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Pound’s fall eased, even as Brexit uncertainties remains

Pound’s fall mitigated, even as Brexit uncertainties set to drag on

Asian stocks are mixed after US equities posted declines, as Brexit risks took hold of market sentiment in the absence of other major catalysts. With investors keeping risk appetites in check, most Asian currencies are weaker against the US Dollar, but are gaining versus the Pound. Gold is inching towards the $1490 psychological level, while 10-year US Treasury yields extended yesterday’s declines to drop below 1.75 percent at the time of writing.

GBPUSD returned to sub-1.29 levels after the UK Parliament blocked Prime Minister Boris Johnson’s pledge to deliver Brexit by October 31. However, the much-feared no-deal Brexit now appears a lessened prospect, hence the mitigated drop in Sterling.

Despite Parliament agreeing to the general principles of PM Johnson’s Brexit deal for now, the exact date for the UK’s departure from the EU is still up in the air. There appears to be ambitions among MPs to improve on the deal in hand, which could still sway the political support for the deal either way. The longer runway that’s been accorded this Brexit saga also means that investors may have to contend with more political risks by way of a UK election. Given the various potential political outcomes, future gains for Sterling are not assured, with politically-driven volatility set to be a recurring theme for GBPUSD.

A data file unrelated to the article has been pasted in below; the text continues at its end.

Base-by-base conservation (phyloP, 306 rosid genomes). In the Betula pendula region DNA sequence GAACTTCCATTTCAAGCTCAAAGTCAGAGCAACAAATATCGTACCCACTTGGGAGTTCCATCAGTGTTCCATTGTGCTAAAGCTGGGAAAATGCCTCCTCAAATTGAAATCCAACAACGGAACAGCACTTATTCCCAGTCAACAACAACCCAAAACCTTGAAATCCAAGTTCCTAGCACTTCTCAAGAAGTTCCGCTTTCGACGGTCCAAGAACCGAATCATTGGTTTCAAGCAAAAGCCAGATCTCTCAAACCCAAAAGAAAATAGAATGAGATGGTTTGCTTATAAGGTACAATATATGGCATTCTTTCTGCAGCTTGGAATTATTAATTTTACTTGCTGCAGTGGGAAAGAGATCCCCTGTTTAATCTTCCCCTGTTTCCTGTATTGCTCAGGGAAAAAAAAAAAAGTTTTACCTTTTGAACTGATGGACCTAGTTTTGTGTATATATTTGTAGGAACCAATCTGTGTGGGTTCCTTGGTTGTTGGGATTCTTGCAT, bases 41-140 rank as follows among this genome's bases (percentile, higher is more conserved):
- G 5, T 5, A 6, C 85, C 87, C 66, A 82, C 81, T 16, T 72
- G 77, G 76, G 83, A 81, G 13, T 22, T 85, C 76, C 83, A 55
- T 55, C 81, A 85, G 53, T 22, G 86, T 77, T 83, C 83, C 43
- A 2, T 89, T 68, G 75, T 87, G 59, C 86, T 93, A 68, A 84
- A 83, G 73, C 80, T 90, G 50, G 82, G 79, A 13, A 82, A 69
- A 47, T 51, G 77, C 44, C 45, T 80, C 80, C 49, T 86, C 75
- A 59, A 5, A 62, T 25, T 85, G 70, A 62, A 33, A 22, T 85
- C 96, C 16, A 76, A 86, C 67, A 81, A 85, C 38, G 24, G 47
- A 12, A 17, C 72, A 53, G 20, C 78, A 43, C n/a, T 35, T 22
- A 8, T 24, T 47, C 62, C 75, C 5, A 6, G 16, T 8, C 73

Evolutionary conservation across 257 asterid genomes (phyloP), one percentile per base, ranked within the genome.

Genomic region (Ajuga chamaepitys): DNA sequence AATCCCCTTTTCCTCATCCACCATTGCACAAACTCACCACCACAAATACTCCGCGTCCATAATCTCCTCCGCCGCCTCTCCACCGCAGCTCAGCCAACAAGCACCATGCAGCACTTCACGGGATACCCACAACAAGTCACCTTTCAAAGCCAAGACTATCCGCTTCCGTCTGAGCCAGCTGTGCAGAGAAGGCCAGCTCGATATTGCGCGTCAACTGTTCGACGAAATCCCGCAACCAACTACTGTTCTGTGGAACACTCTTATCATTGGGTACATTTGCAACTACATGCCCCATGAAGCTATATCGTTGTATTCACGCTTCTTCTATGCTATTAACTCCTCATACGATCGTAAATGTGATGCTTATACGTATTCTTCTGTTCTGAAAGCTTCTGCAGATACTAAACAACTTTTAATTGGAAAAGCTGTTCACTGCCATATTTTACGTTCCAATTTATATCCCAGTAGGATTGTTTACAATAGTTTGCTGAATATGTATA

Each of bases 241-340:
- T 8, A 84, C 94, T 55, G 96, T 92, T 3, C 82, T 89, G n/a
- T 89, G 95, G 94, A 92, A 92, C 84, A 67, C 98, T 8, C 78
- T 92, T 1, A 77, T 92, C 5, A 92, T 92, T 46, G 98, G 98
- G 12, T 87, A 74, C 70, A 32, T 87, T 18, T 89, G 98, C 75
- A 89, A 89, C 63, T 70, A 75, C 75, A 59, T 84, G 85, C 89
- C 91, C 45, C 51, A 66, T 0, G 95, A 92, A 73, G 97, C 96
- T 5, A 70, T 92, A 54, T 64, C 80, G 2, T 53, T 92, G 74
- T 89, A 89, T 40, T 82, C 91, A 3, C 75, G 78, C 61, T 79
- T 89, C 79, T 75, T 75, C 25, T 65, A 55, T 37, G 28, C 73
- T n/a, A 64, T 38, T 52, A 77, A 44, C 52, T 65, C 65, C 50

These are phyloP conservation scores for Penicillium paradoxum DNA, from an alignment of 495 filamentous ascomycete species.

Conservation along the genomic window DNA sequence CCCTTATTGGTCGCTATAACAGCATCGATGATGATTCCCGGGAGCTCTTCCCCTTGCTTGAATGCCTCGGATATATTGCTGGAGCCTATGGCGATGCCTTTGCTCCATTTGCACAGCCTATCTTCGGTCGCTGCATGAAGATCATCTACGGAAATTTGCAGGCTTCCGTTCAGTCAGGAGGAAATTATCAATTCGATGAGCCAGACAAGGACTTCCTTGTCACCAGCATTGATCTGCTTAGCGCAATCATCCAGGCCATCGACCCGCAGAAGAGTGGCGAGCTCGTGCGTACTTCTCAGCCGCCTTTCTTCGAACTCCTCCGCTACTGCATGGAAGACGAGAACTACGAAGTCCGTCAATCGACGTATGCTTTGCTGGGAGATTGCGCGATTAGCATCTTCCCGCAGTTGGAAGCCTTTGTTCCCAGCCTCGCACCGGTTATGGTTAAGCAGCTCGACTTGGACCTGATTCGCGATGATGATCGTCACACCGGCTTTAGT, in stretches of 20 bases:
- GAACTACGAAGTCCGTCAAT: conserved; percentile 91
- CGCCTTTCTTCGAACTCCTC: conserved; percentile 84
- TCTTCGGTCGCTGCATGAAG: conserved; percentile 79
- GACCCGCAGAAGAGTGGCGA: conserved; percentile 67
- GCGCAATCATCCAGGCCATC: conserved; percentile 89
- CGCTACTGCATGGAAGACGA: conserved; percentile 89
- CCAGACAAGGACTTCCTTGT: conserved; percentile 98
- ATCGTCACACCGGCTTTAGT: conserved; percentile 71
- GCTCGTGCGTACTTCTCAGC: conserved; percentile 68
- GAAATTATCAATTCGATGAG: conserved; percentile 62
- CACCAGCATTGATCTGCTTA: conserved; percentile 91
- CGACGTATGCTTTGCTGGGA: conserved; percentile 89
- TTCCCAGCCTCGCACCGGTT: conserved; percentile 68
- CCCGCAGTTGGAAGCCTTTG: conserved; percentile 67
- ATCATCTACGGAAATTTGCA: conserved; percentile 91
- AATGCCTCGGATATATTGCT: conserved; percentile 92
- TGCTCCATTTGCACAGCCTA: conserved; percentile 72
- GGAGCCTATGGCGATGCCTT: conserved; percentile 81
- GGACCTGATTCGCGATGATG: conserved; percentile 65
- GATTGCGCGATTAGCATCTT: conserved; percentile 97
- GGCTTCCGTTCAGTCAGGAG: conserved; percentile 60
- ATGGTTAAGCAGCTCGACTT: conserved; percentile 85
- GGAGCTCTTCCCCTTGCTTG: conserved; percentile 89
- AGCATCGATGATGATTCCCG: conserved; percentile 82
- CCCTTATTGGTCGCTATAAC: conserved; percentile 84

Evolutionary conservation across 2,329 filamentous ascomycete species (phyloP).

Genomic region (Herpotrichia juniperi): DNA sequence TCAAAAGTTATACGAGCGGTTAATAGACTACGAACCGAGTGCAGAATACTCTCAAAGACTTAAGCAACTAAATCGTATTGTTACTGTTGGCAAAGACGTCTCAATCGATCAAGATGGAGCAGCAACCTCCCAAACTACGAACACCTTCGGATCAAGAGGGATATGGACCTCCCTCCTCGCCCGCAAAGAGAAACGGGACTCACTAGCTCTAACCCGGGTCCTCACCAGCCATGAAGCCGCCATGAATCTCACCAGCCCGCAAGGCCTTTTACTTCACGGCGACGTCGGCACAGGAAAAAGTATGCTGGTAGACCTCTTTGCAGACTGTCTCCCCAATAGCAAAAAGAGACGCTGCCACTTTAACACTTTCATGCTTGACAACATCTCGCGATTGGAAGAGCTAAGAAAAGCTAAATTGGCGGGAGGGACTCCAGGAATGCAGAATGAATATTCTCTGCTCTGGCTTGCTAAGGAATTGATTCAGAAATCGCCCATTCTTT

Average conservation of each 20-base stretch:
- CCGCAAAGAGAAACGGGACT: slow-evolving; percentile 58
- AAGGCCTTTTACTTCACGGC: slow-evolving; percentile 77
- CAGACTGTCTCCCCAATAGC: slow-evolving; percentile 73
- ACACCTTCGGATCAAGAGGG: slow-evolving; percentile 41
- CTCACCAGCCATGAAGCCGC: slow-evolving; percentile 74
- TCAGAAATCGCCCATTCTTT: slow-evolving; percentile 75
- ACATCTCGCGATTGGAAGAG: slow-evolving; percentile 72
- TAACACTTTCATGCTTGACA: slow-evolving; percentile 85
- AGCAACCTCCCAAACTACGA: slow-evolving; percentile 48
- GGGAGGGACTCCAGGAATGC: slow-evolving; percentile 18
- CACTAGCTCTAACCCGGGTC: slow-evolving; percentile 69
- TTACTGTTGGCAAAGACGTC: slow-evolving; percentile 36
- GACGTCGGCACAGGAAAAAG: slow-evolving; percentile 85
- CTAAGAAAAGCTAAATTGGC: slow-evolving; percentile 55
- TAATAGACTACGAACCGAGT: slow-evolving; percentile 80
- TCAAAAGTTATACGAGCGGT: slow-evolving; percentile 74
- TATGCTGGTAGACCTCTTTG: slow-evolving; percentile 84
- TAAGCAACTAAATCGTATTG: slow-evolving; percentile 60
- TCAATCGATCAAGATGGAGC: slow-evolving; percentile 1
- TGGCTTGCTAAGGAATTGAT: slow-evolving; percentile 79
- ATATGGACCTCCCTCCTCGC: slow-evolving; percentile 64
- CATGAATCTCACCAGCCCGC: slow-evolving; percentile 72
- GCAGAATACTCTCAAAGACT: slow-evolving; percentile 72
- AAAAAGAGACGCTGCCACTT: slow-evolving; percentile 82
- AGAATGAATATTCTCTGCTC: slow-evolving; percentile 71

Incoming US economic data to help stabilise Dollar

The Dollar index (DXY) gained 0.3 percent and climbed back above its 200-day moving average, aided by the Pound’s drop, with Sterling playing its role as the primary driver for DXY in recent days.

The Greenback could see more support over the coming days, provided the incoming US economic data such as factory orders, jobless claims and consumer sentiment do not stray too far from market expectations. Investors are now forecasting a 91.5 percent chance that the Federal Reserve will lower US interest rates by 25 basis points next week. A signed US-China trade deal in November may take some pressure off certain sectors of the US economy, which could allow the Fed to back away from further policy easing after this month.

Deeper OPEC supply cuts could lift Oil prices onto higher plane

Brent futures briefly breached $60/bbl before moderating, following a report that OPEC producers are mulling deeper supply cuts at their next meeting. Considering that US shale output remains at record levels while global demand is expected to wane next year, tighter OPEC production would be welcomed by Oil bulls as such a move may translate into higher prices for Brent.

Brent has not been able to take full advantage of the weaker Dollar this month, when comparing its meagre 0.3 percent month-to-date rise versus the Dollar index’s 1.9 percent decline during the same period. Oil continues to be weighed down by dogged concerns over diminishing global demand, and will need all the help it can get if prices are to climb meaningfully higher.

Disclaimer: The content in this article comprises personal opinions and should not be construed as containing personal and/or other investment advice and/or an offer of and/or solicitation for any transactions in financial instruments and/or a guarantee and/or prediction of future performance. ForexTime (FXTM), its affiliates, agents, directors, officers or employees do not guarantee the accuracy, validity, timeliness or completeness, of any information or data made available and assume no liability as to any loss arising from any investment based on the same.


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